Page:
Election season is upon us once again – but we’d forgive you if you forgot.
May tends to host municipal elections – races without the fanfare of presidential, Congressional or gubernatorial races typical of November ballots. And that means the issues can take center stage.
School-related referenda dominate the ballots this time of year, and history shows that most of these measures that pass, pass in May – they have about a 50 percent success rate in Indiana. This could be because voters don’t want to pay more taxes, but some experts also point to a lack of understanding about what the additional tax money would pay for.
Campaigning For Cash
Ever since lawmakers implemented property tax caps in 2008, the portion of local property tax money school corporations can receive has shrunk. That means more districts are turning to referendum to pursue financing when revenue falls short.
Just like in every election, they’ll appear at the bottom of the ballot, and they’ll all be constructed the same way. The Department of Local Government Finance requires a one-sentence paragraph outlining:
- How much money the district needs,
- What the money is for, and
- What the request would do to the local tax rate.
This is more than was previously allowed. Until 2013, state law didn’t allow ballot language for general fund referenda to include any description of how the funds would be used – state lawmakers have since tweaked that language. That’s made a difference in campaigns pushing for referenda, making it easier for voters to understand what they’re deciding – like the repeat of a pre-k measure in the Bartholomew Consolidated School Corporation last November.
“What we’ve learned is that these referenda elections are political campaigns,” says Larry DeBoer, a referenda expert and professor of agricultural economics at Purdue University. “A campaign is a sales pitch. You are saying, ‘here’s the price, here’s the product.'”
Using DeBoer’s analogy, in the case of a referendum the price would be the tax increase; the product: what the district hopes to fund. The school corporation becomes a salesperson of sorts, and their pitch: one sentence on the ballot.
A Lesson in Sales
How do school districts go about making that sell to voters?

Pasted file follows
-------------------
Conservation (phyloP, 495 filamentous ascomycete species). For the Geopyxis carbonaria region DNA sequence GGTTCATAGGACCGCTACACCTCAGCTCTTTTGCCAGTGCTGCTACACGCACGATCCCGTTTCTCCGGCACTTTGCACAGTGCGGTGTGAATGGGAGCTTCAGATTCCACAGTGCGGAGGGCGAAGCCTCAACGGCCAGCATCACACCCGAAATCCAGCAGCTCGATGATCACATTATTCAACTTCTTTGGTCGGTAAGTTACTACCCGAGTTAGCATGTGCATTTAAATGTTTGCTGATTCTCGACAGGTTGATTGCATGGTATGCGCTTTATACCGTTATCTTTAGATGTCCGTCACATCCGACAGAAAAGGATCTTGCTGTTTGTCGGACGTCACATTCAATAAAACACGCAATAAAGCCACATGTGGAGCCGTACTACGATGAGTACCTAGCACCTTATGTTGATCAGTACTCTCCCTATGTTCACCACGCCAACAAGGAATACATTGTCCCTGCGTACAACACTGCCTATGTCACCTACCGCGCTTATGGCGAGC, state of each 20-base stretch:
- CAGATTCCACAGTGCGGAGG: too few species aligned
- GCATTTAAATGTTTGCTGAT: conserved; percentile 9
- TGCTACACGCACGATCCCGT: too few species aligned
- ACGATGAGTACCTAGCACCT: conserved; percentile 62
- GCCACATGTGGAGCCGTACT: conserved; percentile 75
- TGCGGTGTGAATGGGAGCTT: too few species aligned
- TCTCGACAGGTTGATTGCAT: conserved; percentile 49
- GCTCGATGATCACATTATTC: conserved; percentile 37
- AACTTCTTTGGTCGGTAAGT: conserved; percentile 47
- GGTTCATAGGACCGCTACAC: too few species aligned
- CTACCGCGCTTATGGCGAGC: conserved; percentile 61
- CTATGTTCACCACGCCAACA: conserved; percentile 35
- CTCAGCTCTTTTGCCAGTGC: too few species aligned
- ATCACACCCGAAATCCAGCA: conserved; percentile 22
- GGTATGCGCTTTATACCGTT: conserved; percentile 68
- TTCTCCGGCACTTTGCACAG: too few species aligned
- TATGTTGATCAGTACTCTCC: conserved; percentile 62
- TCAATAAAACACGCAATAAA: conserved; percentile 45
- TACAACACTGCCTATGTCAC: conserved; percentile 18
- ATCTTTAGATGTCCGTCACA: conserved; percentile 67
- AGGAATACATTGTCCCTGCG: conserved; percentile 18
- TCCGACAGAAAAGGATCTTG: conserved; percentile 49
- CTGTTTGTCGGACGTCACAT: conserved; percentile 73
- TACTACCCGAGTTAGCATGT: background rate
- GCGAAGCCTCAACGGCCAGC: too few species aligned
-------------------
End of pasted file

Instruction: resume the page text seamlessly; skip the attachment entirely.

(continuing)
Let’s look at an example – a general fund referendum on the ballot for Pike County School Corporation:
For the 5 calendar years immediately following the holding of the referendum, shall Pike County School Corporation impose a property tax rate that does not exceed 29 cents on each $100 dollars of assess valuation…for the purpose of funding costs related to providing education services and meeting the educational needs of the School Corporation?
Seems simple enough. But there’s just one problem…
“‘Educational needs,’ what does that mean?” asks Rosann Spiro, a marketing professor at Indiana University’s Kelley School of Business.
—Rosann Spiro, Indiana University Kelley School of Business
“In business – and I would think in any kind of selling – you want to be very detailed and very specific,” Spiro says. “The customer should know exactly what they’re going to get.”
Getting Informed, One Way Or Another
Unfortunately, Pike County Schools superintendent Suzanne Blake doesn’t have the luxury of space on the ballot to be as specific as she’d like.
“The state funding formula has changed over the years,” Blake explains. “There’s been a decrease in the amount that we’re receiving, and we just have to find another way to have the revenue to support the services, or we’re going to have to start cutting the services.”
“Explaining school budgets and school finance is a challenge,” Blake adds. “The ballot question doesn’t give us an opportunity to [do that].”
To make up for lost space, Blake and other PCSC officials have started hosting public meetings in every community to help voters understand what they’d be paying for. The superintendent says a few people have approached her afterwards to thank her for explaining the issue, and pledge their support for the measure.
“We’re trying to get the word out about what the referendum is and why we need it, because above all else, they need to be an informed voter on the topic,” Blake says.
In terms of selling the district’s idea, Blake appears to be on the right track, according to Professor Spiro.
“The first thing in all marketing is to understand your target audience,” Spiro explains. “Go out and talk to a lot of people, and really listen. I wouldn’t craft a message like this unless people understand what’s going on. If it doesn’t pass, one of two things happened: either it didn’t match people’s needs, or they didn’t understand it.”
Larry DeBoer adds that utilizing local media is another good tactic for spreading the word, since the brevity DLGF requires on the ballot is so tight.
“You’d hope that people have heard in their communities what this is all about,” DeBoer says. “If you knew nothing about it and came out and said ‘Hey, they’re going to raise my taxes – oh, but look, they’ll have to lay off 112 teachers, including my neighbor Mr. Smith, then I better vote yes.’”
Blake won’t speculate about whether she thinks her district’s referendum will pass. If it doesn’t, Pike County has to wait a full year before putting it to a vote again. Meanwhile, the district will continue to operate in the red, or else make other changes to save money, which could include consolidating or even closing some buildings.
Blake says while she understands people’s frustrations and desire for specifics, all they really need to know is this:
“If we continue to make reductions, the kids are going to start to suffer,” Blake says. “This is about our students, our children, and making sure they receive the education services they deserve.”
Results for all 18 referendum questions will available on StateImpactIndiana.org May 6. You can also follow results live May 5 on Twitter by following @StateImpactIN, @morellomedia and @ClaireMcInerny.